Summer Fruit Pavlova- The Perfect Marriage of Fresh and Delicate, Rich and Decadent

Pavlova isn't very American. In fact, I'm quite certain I've never seen it served here in the US. But in England it's a very popular dessert and I think we deserve to enjoy this gorgeous fruity, sweet, rich (yet strangely light) and decadent dessert, too. It's really simple to make, very versatile and incredibly pretty.  And did I mention delicious? I'm just yearning for a party, a holiday,  or some special occasion so that I can say, "I'll make dessert!" and then bask in the accolades. 

Pavlova serves 6–8

6 egg whites

Heat your oven to 110C/230F. Whisk the egg whites to soft peaks in the bowl of a stand mixer. Sprinkle in the sugar a tablespoon at a time and continue to beat until glossy.

About halfway through adding the sugar, stir the cornstarch, cream of tartar and salt into the sugar, then continue adding to the egg white mixture. Beat for a further 10 minutes after all the sugar has been added.

The whole process should take about 15–20 minutes, and you should not be able to feel any grains of sugar when you rub the mixture between your fingers.

Line a baking tray with a sheet of parchment paper and spread the meringue on the baking paper in a rough cake shape. If you keep adding meringue to the centre and pushing it down, the pavlova will form an attractive natural edge.

Place in the oven and bake for 90 minutes, then turn off the oven, allowing the pavlova to cool without opening the door for at least three hours, but overnight is best.

Next, whip your heavy whipping cream to soft peaks and gently fold in yoghurt or several spoonfuls of lemon or citrus curd. Taste and adjust, trust yourself. When it tastes good to you, it tastes good!1½ cups (330g)  sugar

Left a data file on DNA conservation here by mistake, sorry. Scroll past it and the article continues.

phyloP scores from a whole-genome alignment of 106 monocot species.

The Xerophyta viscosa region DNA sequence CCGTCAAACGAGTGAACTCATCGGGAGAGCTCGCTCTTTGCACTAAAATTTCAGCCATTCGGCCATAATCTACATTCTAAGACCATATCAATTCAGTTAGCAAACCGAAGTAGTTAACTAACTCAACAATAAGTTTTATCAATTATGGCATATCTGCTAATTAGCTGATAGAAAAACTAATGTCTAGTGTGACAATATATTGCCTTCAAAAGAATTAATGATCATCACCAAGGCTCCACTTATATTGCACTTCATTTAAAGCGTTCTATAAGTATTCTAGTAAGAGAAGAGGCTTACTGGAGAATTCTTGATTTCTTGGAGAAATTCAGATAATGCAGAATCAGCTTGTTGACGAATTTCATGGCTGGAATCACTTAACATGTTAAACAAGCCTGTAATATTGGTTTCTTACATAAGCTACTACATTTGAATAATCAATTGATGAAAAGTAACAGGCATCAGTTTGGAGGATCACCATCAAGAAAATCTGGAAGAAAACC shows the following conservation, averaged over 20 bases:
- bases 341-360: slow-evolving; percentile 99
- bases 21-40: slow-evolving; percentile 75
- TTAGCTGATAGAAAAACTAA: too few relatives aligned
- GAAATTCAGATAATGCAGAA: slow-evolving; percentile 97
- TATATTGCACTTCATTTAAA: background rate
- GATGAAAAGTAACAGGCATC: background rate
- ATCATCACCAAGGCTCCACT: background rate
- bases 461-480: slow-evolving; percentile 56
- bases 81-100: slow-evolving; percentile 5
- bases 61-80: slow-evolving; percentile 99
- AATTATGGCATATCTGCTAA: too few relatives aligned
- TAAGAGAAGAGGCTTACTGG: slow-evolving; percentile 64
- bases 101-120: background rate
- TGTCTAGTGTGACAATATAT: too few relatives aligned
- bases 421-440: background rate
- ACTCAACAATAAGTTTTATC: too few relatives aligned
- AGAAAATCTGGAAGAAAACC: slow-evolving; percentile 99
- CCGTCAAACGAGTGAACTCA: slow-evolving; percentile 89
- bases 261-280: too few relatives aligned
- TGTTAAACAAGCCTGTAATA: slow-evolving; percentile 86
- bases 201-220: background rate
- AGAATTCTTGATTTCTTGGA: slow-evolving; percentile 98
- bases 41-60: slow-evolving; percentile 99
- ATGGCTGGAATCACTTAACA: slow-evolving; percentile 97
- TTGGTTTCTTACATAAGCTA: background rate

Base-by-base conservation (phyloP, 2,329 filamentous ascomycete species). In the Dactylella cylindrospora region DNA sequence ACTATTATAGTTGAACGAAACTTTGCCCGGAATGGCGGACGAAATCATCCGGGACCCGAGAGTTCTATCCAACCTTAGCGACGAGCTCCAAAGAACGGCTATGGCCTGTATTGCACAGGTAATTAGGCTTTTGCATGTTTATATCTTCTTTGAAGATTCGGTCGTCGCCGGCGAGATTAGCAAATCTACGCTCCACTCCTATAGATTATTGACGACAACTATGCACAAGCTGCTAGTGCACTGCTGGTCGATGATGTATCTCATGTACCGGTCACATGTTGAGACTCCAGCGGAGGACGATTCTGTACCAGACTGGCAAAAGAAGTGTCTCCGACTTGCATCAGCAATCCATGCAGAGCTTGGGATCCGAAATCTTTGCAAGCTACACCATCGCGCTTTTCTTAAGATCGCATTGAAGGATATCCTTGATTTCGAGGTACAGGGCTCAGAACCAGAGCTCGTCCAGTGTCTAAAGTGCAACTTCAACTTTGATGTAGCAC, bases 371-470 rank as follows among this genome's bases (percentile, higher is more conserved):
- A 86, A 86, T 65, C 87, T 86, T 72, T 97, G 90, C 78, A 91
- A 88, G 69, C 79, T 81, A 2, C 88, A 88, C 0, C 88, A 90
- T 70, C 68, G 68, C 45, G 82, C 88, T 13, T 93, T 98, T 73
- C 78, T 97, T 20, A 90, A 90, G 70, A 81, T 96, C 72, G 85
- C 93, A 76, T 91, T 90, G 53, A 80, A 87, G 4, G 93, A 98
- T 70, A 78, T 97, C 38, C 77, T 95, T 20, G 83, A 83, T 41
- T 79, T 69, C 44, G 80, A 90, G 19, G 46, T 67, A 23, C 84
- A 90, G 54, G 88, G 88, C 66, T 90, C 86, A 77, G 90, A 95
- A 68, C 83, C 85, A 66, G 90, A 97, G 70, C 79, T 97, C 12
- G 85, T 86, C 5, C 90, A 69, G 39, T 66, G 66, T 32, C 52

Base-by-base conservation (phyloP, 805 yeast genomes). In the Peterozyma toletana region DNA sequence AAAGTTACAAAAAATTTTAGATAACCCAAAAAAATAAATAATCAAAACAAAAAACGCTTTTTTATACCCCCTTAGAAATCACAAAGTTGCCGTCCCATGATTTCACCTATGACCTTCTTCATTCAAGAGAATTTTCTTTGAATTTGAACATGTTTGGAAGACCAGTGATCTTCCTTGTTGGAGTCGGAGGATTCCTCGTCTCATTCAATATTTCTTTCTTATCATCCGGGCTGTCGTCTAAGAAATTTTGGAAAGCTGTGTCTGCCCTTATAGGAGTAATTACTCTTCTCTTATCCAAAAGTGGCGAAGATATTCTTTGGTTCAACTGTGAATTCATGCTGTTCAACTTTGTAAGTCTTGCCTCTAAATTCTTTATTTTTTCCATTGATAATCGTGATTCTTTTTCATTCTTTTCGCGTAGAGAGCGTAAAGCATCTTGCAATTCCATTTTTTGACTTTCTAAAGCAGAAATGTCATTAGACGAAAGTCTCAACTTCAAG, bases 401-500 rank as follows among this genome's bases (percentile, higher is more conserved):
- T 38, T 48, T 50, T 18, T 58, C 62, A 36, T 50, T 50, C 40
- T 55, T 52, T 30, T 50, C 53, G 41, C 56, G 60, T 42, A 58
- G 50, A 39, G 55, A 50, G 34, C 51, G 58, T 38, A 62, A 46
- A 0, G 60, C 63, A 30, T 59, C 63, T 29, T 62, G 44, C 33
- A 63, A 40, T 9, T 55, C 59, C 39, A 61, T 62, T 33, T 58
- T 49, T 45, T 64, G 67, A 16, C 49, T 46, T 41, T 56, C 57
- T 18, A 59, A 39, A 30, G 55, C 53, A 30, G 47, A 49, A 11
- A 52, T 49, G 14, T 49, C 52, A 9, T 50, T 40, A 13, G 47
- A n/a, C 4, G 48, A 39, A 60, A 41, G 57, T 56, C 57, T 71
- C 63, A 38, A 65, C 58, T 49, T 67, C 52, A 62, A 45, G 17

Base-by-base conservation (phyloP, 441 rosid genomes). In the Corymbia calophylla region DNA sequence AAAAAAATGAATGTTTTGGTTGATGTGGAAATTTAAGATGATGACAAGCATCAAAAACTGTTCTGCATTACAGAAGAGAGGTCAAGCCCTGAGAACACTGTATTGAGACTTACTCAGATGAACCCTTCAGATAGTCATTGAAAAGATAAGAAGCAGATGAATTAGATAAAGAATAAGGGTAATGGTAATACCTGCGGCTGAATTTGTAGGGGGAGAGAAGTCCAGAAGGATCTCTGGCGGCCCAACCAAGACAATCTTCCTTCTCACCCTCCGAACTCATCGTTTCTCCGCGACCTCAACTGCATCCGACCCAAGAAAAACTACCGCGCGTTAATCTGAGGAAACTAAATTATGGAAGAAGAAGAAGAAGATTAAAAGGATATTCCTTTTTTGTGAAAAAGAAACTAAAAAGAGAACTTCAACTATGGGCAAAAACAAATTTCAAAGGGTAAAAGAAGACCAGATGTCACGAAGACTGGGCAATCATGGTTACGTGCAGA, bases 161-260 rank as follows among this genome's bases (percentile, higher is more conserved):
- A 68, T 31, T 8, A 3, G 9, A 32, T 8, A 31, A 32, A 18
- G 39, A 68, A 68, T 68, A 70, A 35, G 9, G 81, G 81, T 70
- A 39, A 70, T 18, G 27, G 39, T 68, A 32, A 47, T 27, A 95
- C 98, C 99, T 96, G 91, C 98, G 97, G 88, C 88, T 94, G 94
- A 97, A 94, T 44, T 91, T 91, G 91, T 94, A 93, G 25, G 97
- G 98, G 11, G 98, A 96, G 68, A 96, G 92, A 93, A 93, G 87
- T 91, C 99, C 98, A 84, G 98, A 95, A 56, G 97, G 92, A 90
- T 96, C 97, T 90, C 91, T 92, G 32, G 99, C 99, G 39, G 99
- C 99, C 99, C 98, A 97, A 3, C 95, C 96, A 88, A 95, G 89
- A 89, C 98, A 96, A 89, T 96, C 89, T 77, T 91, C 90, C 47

1 tbsp cornstarch

¼ tsp cream of tartar

a pinch of salt

300ml (1 1/4 cup) heavy whipping cream

½ tsp natural vanilla extract

150g (2/3 cups) thick coconut yoghurt or lemon curd

An assortment of fresh fruit. I love blueberries, strawberries, and raspberries- peaches would be gorgeous, too. Try tossing the fruit in a bowl with a bit of sugar and cointreau and letting it stew for an hour or two. 

Okay, so first things first- time to make a meringue, but not actually a meringue. What we are going to make is like a meringue but a bit more squidgy in the center, a bit more marshmallow-like. And of course, you're probably asking what the heck is a meringue? Again, meringues are much more popular in the UK, but it's not fair that we don't enjoy these more. So, here we go...

Whipping up the egg whites in your stand mixer is a breeze.

The baked and cooled meringue; it's best to leave it cooling overnight in the oven. 

You can flavor the whipped cream with lemon or citrus curd,  yogurt, or not at all.

Gently fold the lemon curd into the whipped cream.

Summer berries, tossed in a bit of sugar, with or without a bit of cointreau- lovely.

 Cointreau syrup Anja made last winter; it tasted great on the summer berries.

Spread your flavored whipped cream over the meringue, and top with berries.

Different, delicious, decadent; I promise you will love this. 

The crazy thing about this dessert is that the wow factor is out of this world. This is the perfect marriage of fresh and delicate, rich and decadent. And if you're in the States, this dessert will be something different, something new, something sure to impress!